Film Review – Richard Jewell
Director Clint Eastwood’s Richard Jewell (2019) is often times a frustrating watch. Not only because it depicts yet another instance of injustice being inflicted on an innocent person, but in the way Eastwood and his production deconstruct the characters into one dimensional participants. Eastwood’s style has never been overtly flashy, and that restrained approach can work well in the right circumstances – see Mystic River (2003) or Letters from Iwo Jima (2006). But here we have a true story bogged down by characters that don’t feel like flesh and blood people, but archetypes assigned to play specific roles.
In the center is the title character, played convincingly well by Paul Walter Hauser. The real Richard Jewell was a security guard who became famous when he discovered the pipe bomb in Centennial Park during the 1996 Atlanta Olympics. Jewell’s quick action helped save thousands of lives that night (unfortunately the bomb did go off, directly killing one person and injuring over a hundred others). But his heroics were quickly overshadowed when the FBI (wanting to resolve the case quickly) and the media (hungry to jump on a hot story) fingered Jewell as the prime suspect in the attack.
Many of you may remember this case. I was twelve years old and can still distinctly recall the news broadcasts covering it. What eventually happened with the investigation and with Jewell has been well documented; a quick internet search can supply the details. But the draw is in how ruthless the FBI and media went after Jewell. He went from being labeled a hero to a monster in the blink of an eye, completely upturning his entire life and causing enormous stress for himself and his mother (Kathy Bates). In fact, the only person that seemed to be on his side was his lawyer Watson Bryant (Sam Rockwell).
Richard Jewell is a compelling story, but Eastwood’s direction and Billy Ray’s screenplay make it terribly difficult to believe in it. Nearly every character involved in this is either incompetent, a stereotype, or just plain stupid. This includes Jewell himself. Despite the abundant warnings from Watson, Jewell can’t help but put his foot in his mouth, making him look even more suspicious. His blind faith in law enforcement causes him to openly talk to the FBI without Watson being there, not aware that his words can be used against him. When the FBI raids his home, Jewell willingly offers to help search for evidence. When he gets called in for interrogation, he makes it his purpose to point out that he isn’t gay. He defends the FBI even when it becomes clear that he is their prime suspect. His aloofness to what’s happening around him makes one want to pull their hair out. When his moment of defiance finally shows up, it comes off feeling false.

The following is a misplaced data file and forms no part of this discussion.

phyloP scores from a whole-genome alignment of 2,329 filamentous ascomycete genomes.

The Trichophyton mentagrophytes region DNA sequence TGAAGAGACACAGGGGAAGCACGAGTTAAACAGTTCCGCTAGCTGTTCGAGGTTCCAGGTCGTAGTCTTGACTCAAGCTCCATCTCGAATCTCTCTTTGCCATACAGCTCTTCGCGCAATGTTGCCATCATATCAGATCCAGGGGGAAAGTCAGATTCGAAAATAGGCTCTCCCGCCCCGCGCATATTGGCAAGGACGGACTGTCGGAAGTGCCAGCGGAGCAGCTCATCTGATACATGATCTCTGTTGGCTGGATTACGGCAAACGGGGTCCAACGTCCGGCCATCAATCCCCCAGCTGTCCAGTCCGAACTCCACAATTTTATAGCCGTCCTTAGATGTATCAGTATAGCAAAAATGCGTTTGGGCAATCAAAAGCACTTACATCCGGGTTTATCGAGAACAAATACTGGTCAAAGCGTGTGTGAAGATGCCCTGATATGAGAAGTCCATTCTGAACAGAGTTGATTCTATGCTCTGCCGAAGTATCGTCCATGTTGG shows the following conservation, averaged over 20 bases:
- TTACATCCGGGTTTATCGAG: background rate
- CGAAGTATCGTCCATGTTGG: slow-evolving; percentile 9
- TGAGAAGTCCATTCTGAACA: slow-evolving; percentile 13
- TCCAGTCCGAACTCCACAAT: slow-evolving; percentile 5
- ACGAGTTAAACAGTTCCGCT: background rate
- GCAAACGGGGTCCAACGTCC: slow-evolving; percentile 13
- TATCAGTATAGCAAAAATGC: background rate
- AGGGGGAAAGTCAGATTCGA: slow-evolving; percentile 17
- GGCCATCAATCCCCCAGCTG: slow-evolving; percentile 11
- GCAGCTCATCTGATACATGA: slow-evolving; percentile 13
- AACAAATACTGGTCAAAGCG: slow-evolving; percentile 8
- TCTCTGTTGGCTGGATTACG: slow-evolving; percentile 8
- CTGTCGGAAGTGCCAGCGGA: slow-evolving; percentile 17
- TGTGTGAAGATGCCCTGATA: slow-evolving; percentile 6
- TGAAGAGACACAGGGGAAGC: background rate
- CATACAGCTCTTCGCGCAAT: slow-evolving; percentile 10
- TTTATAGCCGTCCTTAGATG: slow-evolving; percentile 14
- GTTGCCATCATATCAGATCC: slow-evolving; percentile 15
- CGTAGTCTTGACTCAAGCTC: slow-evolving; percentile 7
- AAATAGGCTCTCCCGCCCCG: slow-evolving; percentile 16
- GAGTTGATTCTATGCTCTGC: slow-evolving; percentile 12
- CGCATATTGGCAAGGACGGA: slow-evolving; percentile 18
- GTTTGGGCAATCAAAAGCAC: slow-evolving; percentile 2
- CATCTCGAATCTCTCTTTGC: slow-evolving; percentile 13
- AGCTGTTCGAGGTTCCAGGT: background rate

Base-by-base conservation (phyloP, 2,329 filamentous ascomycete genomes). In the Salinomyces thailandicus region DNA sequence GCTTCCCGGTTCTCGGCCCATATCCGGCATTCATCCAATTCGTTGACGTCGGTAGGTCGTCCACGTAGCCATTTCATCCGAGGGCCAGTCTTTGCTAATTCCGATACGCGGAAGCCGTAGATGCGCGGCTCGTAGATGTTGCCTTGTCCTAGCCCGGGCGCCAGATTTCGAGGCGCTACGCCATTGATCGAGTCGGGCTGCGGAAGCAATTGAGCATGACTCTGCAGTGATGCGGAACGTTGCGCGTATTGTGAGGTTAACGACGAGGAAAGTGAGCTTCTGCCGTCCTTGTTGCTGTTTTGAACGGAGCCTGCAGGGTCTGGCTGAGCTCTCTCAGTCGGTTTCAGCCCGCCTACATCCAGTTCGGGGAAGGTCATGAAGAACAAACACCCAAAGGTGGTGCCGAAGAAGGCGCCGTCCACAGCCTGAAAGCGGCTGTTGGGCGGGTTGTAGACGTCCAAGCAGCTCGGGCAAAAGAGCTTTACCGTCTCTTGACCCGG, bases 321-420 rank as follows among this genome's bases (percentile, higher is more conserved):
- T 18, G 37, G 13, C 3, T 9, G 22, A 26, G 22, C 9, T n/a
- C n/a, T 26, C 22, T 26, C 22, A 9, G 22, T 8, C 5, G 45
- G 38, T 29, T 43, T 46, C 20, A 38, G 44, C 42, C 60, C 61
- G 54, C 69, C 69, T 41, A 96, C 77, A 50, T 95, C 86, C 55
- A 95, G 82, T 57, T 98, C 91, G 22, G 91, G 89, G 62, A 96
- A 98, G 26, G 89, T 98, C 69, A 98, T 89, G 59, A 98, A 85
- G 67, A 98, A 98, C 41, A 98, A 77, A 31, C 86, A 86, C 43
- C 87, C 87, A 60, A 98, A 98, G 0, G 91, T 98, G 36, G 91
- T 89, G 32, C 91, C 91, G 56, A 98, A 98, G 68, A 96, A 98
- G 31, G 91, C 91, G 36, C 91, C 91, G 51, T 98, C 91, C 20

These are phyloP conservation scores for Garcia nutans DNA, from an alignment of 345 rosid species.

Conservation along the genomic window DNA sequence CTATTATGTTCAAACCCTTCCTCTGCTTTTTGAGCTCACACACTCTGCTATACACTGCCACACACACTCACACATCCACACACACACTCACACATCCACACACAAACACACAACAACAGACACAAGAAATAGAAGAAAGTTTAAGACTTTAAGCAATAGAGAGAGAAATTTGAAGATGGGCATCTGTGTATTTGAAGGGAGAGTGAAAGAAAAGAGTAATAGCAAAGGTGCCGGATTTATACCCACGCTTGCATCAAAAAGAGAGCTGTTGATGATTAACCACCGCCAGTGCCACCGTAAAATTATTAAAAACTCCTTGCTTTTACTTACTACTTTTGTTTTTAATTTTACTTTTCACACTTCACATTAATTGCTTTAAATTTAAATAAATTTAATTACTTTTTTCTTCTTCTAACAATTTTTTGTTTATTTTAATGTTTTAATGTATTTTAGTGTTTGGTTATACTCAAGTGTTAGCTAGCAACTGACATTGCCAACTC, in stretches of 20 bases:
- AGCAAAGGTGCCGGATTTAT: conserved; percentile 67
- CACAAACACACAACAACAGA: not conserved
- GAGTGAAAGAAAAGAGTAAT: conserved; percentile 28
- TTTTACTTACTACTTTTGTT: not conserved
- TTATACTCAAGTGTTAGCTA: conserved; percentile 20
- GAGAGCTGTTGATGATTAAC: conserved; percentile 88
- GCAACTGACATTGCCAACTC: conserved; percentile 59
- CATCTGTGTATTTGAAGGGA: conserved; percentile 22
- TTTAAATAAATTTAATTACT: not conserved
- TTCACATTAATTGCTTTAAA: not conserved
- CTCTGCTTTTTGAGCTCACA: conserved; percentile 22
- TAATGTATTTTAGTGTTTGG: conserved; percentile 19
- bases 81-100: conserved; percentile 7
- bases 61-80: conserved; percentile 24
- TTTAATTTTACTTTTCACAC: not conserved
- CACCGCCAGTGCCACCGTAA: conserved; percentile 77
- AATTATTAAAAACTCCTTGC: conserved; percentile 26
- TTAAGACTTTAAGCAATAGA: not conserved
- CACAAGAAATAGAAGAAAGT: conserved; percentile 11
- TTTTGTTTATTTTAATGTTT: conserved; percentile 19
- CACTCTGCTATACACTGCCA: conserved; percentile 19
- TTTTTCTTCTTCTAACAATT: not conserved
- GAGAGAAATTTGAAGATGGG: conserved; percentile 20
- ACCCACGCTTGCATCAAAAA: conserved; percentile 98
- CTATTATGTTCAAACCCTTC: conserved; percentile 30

But the Jewell character isn’t the only problem. We also have the incompetence of the investigation lead by FBI agent Tom Shaw (Jon Hamm). Shaw becomes increasingly obsessed with catching Jewell, even though there is no reason to back up that motivation. Shaw constantly talks about how Jewell “fits the criminal profile” but ignores the obvious evidence that proves his innocence. When the facts contradict his theories Shaw simply disregards it and continues forward. Given that this is based on a real case, the incompetence of the authorities might actually be the point. But there’s nothing given within the film to make us feel like Jewell was actually at risk of being convicted. It’s like the audience has the knowledge before the characters do and we’re just simply waiting for them to catch up.
There’s also the issue with journalist Kathy Scruggs (Olivia Wilde), who was the first to report the FBI’s interest in Jewell, sparking the media frenzy that followed. I suppose that Scruggs was meant to be the tough talking reporter who will stop at nothing to get to the truth. Sadly, her portrayal plays more to the stereotype of a woman using her sexual prowess to gain insider knowledge. We learn nothing else about her – we don’t know why she has such a keen interest in Jewell other than making headlines or drawing readers. And outside of a few close up shots of her distraught face, nothing is revealed of her reaction once the case against Jewell started to fall apart. Did she do anything to rectify the mistake? Did her paper issue a retraction or an apology? Or did they simply move on to the next hot topic to leech on?
I believe there is a good movie to be made about Jewell and the events that took place at Centennial Park. I don’t believe this is it. It recounts a true story but leaves out the nuance. It paints with broad strokes without going back over with a fine tipped brush. Watching this was like reading the first paragraph of a news report: we learn the big points but miss out on all the details.